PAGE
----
Wasaga Under Siege


by Gary McWilliams (aka Festival Nomad)

Going to the Beach

I hadn’t visited Wasaga Beach in many years.

I had been there a lot in my youth but not in recent years. When I heard about “Wasaga Under Siege” re-enactment, I knew it was one event I wanted to attend. So on an overcast Saturday morning we set off to the shores of Lake Huron and Wasaga Beach.

Our drive to the Beach was uneventful and we arrived just as the battle was about to begin.

Wasaga Under Siege (Naval Battle)

The battle was taking place along the river banks of Beach Area 1.

Gun boats were being paddled up the river and shots were fired!

Gun smoke from both the land and river filled the air! The River battle was in full force.

After a while the river battle ceased and the “Americans” landed.

Wasaga Under Siege (Land Battle)

The “Land” battle was “on”!

Both sides tried to out “maneuver” and “out gun” one another, but eventually the “American forces” (this time) prevailed!

With the battle over, all combatants joined together, saluted one another and then marched to the re-enactment village located on Nancy Island Historic Site.

Judi and I followed.

Nancy Island Historic Site and the Re-enactment Village

In following the re-enactors, we passed through the downtown area of Wasaga Beach. The stores along the beach front where full of happy shoppers. After walking through the village, we reached the Nancy Island Historic Site. We passed through the “Welcome Centre” and crossed over the bridge into the island.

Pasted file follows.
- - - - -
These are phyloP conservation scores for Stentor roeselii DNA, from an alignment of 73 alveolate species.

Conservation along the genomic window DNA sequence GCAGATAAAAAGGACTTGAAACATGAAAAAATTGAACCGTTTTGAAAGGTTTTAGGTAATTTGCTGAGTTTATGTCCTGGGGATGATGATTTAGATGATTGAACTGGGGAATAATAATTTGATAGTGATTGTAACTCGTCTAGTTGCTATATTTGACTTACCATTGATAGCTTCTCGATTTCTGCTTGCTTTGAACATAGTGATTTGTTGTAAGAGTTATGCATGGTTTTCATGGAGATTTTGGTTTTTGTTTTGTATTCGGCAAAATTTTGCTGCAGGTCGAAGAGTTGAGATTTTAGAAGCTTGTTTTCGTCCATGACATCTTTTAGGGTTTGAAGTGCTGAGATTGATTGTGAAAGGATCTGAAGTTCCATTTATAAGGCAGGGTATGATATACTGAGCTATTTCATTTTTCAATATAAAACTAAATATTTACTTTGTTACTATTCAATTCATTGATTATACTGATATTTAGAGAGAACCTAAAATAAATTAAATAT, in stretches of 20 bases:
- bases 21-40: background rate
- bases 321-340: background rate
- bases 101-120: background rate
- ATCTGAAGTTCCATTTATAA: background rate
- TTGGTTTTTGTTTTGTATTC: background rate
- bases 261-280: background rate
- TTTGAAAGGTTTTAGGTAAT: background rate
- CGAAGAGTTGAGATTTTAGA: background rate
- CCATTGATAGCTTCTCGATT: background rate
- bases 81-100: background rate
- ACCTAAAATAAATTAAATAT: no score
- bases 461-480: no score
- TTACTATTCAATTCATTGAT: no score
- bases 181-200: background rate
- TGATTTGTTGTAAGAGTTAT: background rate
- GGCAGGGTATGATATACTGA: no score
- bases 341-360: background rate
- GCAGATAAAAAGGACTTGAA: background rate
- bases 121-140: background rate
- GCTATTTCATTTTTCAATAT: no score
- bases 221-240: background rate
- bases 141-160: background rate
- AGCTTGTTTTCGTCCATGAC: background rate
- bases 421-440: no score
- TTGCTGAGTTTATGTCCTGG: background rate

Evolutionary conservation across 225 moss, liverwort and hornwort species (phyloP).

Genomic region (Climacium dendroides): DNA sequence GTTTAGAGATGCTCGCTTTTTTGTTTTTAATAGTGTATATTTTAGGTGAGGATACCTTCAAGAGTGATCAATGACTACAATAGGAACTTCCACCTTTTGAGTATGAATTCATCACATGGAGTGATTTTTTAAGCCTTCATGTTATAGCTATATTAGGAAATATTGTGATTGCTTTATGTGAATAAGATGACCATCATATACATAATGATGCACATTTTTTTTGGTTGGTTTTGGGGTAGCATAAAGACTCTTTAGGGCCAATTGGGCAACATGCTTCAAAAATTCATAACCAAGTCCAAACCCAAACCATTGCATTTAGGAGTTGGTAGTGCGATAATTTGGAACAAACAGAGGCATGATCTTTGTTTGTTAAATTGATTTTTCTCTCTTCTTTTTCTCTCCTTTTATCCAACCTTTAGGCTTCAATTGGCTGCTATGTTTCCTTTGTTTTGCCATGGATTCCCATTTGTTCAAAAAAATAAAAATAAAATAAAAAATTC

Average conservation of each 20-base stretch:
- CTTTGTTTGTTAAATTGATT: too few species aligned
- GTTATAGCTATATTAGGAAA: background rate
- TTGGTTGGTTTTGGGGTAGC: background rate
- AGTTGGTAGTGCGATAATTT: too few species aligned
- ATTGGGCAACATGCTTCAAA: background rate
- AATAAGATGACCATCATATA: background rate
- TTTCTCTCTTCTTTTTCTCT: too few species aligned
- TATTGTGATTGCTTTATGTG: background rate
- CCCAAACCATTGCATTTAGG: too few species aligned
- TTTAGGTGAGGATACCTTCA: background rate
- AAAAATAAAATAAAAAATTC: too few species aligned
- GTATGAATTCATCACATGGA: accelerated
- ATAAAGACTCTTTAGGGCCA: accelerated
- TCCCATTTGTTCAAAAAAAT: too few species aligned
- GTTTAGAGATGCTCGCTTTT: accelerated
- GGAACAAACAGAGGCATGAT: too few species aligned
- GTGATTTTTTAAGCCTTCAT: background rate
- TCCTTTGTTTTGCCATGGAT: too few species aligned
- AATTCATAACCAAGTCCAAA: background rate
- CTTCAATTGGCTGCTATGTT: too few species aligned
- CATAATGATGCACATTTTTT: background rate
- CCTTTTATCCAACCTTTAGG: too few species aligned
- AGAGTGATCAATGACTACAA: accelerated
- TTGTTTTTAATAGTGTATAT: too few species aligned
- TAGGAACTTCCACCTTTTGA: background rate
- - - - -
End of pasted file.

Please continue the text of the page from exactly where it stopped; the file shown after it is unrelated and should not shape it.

It was like entering another world! Tents had been set up everywhere and people in period clothing stood talking to one another in groups. We had been invited to the re-enactment by its main organizer David Brunelle. We found him at the main information tent.

As we hadn’t met in person, we introduced ourselves. Dave was dressed in an impressive commanders uniform. We talked about Wasaga Under Siege re-enactment and David’s new assignment as Project Director for the Southern Georgiana Bay War of 1812 Bicentennial Committee. After we had left Dave, we started to explore the re-enactment village to discover all its surprises.

As we walked the grounds the rain started to come down. At first it was a light sprinkle, then a heavy down pour. When this happened, we sought cover in the entertainment tent.

We listen to the entertainers, but as the afternoon wore on, we decided to make a dash for the car. We were “drenched” by the time we climbed into the car. The rain hadn’t let up! We “splashed” our way through the streets of Wasaga. Halfway home the rain let up and the sun began to shine. Wasaga Under Siege had been great fun and very educational.

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